It can be observed that during the initial stage of development of law on this subject, the justification for the grant of the Mareva injunction was exceptionally strong, case of the plaintiff. However, as the time progressed, the conditions for the grant of such injunctions have been made less stringent and as set out in the O’Mahoney case, the plaintiff should pass the “good arguable case test” There are other determining factors which are taken into consideration prior to the grant of this injunction, one of them being “a substantial question to be tried” as pointed out in the Countyglen plc v Carway case. The moot question for the judiciary takes into consideration is that no innocent third party is affected by the courts undue action. In light of the foregoing, the judiciary has set out guiding principles through series of judicial pronouncements. The doctrine of “full and fair” disclosure is one of such guideline. In Bambrick v Cobley, it was held that “the court retains a discretion to refuse to discharge the order where there has been a failure to disclose all material facts”. Further Lord Denning has also, in a series of pronouncements, pressed for the necessity of making true, accurate and fair disclosure concerning all the particulars supporting and substantiating the stand that the defendant has assets within the jurisdiction and is not attempting to dissipate them.
The application for the Mareva injunction is made on ex parte basis. In light of the foregoing, the defendant is not made aware prior to the decision being taken. This is to ensure that the defendant does not dissipate any asset. Nevertheless, this cripples the other party’s right to make appropriate representation.
There are judicial pronouncements which are vclearly against the prerequisites for granting a Mareva Injunction. The Fleming case is a moot example on this point.
In an article by Philip Burk, the facts of the case are aptly summarized as follows: “The Fleming case arose out of an agreement between a trade union and the defendants concerning redundancies in the work force. On being informed of the defendants’ intention to close their Limerick plant, and being unhappy with the redundancy package negotiated by their union, the plaintiffs (a number of individuals working in the plant) served strike notice on the defendants and applied for a Mareva injunction to restrain the defendants from reducing their assets below £84,000. In refusing the relief sought, the trial judge stated that the conduct of the plaintiffs had played an important role. They had operated a number of sit-ins at the Dublin premises of Ranks, which had caused a large amount of stock on the premises to rot.
Held: Philip Burk further states that “McWilliam J, while refusing to grant a Mareva injunction on the facts, nonetheless accepted that the types of cases in which Mareva injunctions may be granted are not confined to those against defendants resident outside the jurisdiction”.
Further, in the case of “Tracey v Bowen, while ascertaining risk, the court shall take the entire factual matrix into consideration. In such instances, the courts will more often than not do away with the necessity of specifically showing the risk of dissipation of assets where the court apprehends that there is a risk of dishonesty or fraud.
Mavera Injunction with statute
Council Regulation (EC) 44/2001: In order to address the challenges faced while granting Mareva Injunction vis-à-vis foreign jurisdiction, the above regulation was promulgated. The main purpose of this Regulation “to unify the rules of conflict of jurisdiction in civil and commercial matters and to simplify the formalities with a view to rapid and simple recognition and enforcement of judgments from Member States bound by this Regulation.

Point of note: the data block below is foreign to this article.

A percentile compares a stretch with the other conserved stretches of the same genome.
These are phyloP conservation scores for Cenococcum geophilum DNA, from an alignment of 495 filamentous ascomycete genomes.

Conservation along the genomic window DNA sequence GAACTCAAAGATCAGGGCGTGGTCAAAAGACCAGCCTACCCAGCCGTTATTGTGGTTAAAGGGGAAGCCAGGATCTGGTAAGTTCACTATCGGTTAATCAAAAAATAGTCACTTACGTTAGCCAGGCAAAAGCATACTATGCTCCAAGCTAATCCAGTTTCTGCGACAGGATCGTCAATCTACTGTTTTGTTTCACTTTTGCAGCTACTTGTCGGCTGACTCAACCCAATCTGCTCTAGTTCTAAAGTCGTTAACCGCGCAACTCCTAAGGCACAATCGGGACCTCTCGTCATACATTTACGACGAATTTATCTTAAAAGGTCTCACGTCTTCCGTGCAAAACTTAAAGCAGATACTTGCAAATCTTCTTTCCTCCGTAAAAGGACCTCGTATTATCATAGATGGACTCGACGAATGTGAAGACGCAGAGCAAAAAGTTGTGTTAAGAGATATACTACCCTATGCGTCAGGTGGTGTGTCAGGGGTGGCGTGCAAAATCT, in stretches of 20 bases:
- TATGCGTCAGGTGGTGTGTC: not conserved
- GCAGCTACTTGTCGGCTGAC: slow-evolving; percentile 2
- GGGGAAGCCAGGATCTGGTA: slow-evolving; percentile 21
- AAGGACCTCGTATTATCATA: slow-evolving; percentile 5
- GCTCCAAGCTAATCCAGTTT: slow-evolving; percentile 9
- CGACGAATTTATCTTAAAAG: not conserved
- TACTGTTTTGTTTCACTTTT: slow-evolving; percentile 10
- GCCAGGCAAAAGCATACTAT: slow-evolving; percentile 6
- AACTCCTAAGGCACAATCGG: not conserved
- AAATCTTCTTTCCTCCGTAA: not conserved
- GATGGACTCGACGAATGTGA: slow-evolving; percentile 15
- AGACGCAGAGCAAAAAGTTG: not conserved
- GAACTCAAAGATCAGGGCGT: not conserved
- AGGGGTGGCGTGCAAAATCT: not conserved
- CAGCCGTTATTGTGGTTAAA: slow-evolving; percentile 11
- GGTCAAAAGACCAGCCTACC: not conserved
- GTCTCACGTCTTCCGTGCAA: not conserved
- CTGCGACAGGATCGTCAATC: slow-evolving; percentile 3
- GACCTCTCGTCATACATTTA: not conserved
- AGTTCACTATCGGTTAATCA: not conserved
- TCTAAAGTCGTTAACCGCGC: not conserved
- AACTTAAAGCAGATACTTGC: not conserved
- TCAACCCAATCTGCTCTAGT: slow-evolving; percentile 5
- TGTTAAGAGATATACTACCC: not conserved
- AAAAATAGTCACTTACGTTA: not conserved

Further, Section 13(1) of the Jurisdiction of Courts and Enforcement of Judgments Act 1998 aids in the recognition and enforcement of Mareva injunctions granted in recognized states of the 1968 Convention. This section, inter alia, provides that provides that the courts of this jurisdiction have the power to grant provisional, including protective measures where proceedings have been commenced or are about to be commenced in another member state, even where the plaintiff has no independent cause of action within the jurisdiction.
International Mareva Injunction:
There are many judicial pronouncements which indicates exercise of extra territorial jurisdiction while granting Mareva injunction. The case of Republic of Haiti v Duvalier  QB 202 is a case in point which shows the exercise of extra territorial jurisdiction whilst granting Mareva injunction. However, the courts would certainly take into consideration the implications such orders may have on innocent third parties. The courts would also take into consideration the prejudice that would be caused to the defendant by considering the question of balance of convenience.
- It appears that the jurisprudence behind Mareva injunction has evolved over a period of time on account of strong commercial consideration vis-a-vis a need to protect a claimant/creditor from defaulting defendant/debtor.
- However, in an attempt to protect third parties, adequate exceptions are being carved out through various judicial pronouncements;
- The courts globally passes order have extra territorial reach/
- There are hosts of statutory developments vis-a-vis Mareva injunction for the purpose of bringing about effective enforcement.
- Robert Clark, Maire Ni Shuilleabhain, Brenda Ní Shúilleabháin “Intellectual Property Law in Ireland” (Chapter 4-Page 425-429)
-  FSR 87 at 92
- O’Mahoney v Horgan  1 ILRM 161
- Nippon Yusen Kaisha v. Karageorgis  1 WLR 1093
- Nippon Yusen Kaisha v. Karageorgis  1 WLR 1093
- Mareva Compania Naviera SA v. International Bulkcarriers SA  2 Lloyd’s Rep. 509
- Cretanor Maritime Co. Ltd v Irish Marine Management Ltd  1 WLR 966. Case 4 Dowley v O’ Brien  IEHC 566
- Barrister and Course Director of the Bar Professional Training Course the City Law School Stuart Sime, Stuart Sime. “Practical Approach to Civil Procedure”
- Tracy v Bowen  2 IR 528
- Council Regulation (EC) 44/2001
- Countyglen plc v Carway  1 ILRM 481
- Bambrick V Cobley  ILRM 81
- Equity And The Law Of Trust In The Republic Of Ireland, Ronan Keane, Bloomsbury
- Professional, Second Edition, Chapter 15.
- Fleming and Others v Ranks (Ireland) Ltd (1983), Retrieved from http://www.citycolleges.ie/wp/wp-content/uploads/CITY-COLLEGES-FE1-NIGHT-BEFORE-NOTES-March-2012.pdf